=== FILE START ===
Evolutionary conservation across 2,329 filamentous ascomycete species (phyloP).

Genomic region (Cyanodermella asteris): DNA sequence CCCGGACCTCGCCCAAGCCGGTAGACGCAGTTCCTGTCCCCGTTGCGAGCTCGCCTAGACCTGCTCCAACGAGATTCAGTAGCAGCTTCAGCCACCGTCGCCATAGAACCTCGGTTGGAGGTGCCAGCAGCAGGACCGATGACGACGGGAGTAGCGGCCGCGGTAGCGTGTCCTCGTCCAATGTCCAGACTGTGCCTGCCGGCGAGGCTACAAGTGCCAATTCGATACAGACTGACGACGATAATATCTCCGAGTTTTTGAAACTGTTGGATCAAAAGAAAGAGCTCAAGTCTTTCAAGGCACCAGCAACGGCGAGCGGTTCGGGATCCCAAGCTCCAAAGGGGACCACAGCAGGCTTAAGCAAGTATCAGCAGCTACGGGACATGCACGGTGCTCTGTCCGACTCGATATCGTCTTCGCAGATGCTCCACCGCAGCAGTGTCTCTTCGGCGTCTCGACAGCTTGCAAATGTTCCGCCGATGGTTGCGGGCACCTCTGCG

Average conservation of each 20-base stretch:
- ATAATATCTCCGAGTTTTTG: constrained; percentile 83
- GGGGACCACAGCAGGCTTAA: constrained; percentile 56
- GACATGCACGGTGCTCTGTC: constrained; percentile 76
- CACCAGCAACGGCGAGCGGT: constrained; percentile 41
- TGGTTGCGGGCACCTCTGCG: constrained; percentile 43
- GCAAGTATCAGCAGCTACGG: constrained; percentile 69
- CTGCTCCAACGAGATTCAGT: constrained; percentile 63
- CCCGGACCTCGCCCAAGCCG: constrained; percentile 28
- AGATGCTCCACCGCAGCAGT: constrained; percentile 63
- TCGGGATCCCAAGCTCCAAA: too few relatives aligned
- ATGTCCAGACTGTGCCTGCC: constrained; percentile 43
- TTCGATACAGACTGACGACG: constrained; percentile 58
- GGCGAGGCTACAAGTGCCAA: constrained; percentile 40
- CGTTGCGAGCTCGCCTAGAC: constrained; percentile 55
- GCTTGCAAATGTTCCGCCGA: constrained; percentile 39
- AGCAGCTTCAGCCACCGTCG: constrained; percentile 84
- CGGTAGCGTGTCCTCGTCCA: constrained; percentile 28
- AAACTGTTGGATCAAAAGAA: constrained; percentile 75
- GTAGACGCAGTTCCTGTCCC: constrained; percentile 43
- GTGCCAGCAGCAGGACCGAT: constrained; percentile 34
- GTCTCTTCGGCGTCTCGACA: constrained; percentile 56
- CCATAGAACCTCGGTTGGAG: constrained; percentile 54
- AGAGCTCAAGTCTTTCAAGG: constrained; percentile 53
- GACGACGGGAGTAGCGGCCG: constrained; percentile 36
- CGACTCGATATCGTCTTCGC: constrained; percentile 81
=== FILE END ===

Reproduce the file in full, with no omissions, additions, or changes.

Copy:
Evolutionary conservation across 2,329 filamentous ascomycete species (phyloP).

Genomic region (Cyanodermella asteris): DNA sequence CCCGGACCTCGCCCAAGCCGGTAGACGCAGTTCCTGTCCCCGTTGCGAGCTCGCCTAGACCTGCTCCAACGAGATTCAGTAGCAGCTTCAGCCACCGTCGCCATAGAACCTCGGTTGGAGGTGCCAGCAGCAGGACCGATGACGACGGGAGTAGCGGCCGCGGTAGCGTGTCCTCGTCCAATGTCCAGACTGTGCCTGCCGGCGAGGCTACAAGTGCCAATTCGATACAGACTGACGACGATAATATCTCCGAGTTTTTGAAACTGTTGGATCAAAAGAAAGAGCTCAAGTCTTTCAAGGCACCAGCAACGGCGAGCGGTTCGGGATCCCAAGCTCCAAAGGGGACCACAGCAGGCTTAAGCAAGTATCAGCAGCTACGGGACATGCACGGTGCTCTGTCCGACTCGATATCGTCTTCGCAGATGCTCCACCGCAGCAGTGTCTCTTCGGCGTCTCGACAGCTTGCAAATGTTCCGCCGATGGTTGCGGGCACCTCTGCG

Average conservation of each 20-base stretch:
- ATAATATCTCCGAGTTTTTG: constrained; percentile 83
- GGGGACCACAGCAGGCTTAA: constrained; percentile 56
- GACATGCACGGTGCTCTGTC: constrained; percentile 76
- CACCAGCAACGGCGAGCGGT: constrained; percentile 41
- TGGTTGCGGGCACCTCTGCG: constrained; percentile 43
- GCAAGTATCAGCAGCTACGG: constrained; percentile 69
- CTGCTCCAACGAGATTCAGT: constrained; percentile 63
- CCCGGACCTCGCCCAAGCCG: constrained; percentile 28
- AGATGCTCCACCGCAGCAGT: constrained; percentile 63
- TCGGGATCCCAAGCTCCAAA: too few relatives aligned
- ATGTCCAGACTGTGCCTGCC: constrained; percentile 43
- TTCGATACAGACTGACGACG: constrained; percentile 58
- GGCGAGGCTACAAGTGCCAA: constrained; percentile 40
- CGTTGCGAGCTCGCCTAGAC: constrained; percentile 55
- GCTTGCAAATGTTCCGCCGA: constrained; percentile 39
- AGCAGCTTCAGCCACCGTCG: constrained; percentile 84
- CGGTAGCGTGTCCTCGTCCA: constrained; percentile 28
- AAACTGTTGGATCAAAAGAA: constrained; percentile 75
- GTAGACGCAGTTCCTGTCCC: constrained; percentile 43
- GTGCCAGCAGCAGGACCGAT: constrained; percentile 34
- GTCTCTTCGGCGTCTCGACA: constrained; percentile 56
- CCATAGAACCTCGGTTGGAG: constrained; percentile 54
- AGAGCTCAAGTCTTTCAAGG: constrained; percentile 53
- GACGACGGGAGTAGCGGCCG: constrained; percentile 36
- CGACTCGATATCGTCTTCGC: constrained; percentile 81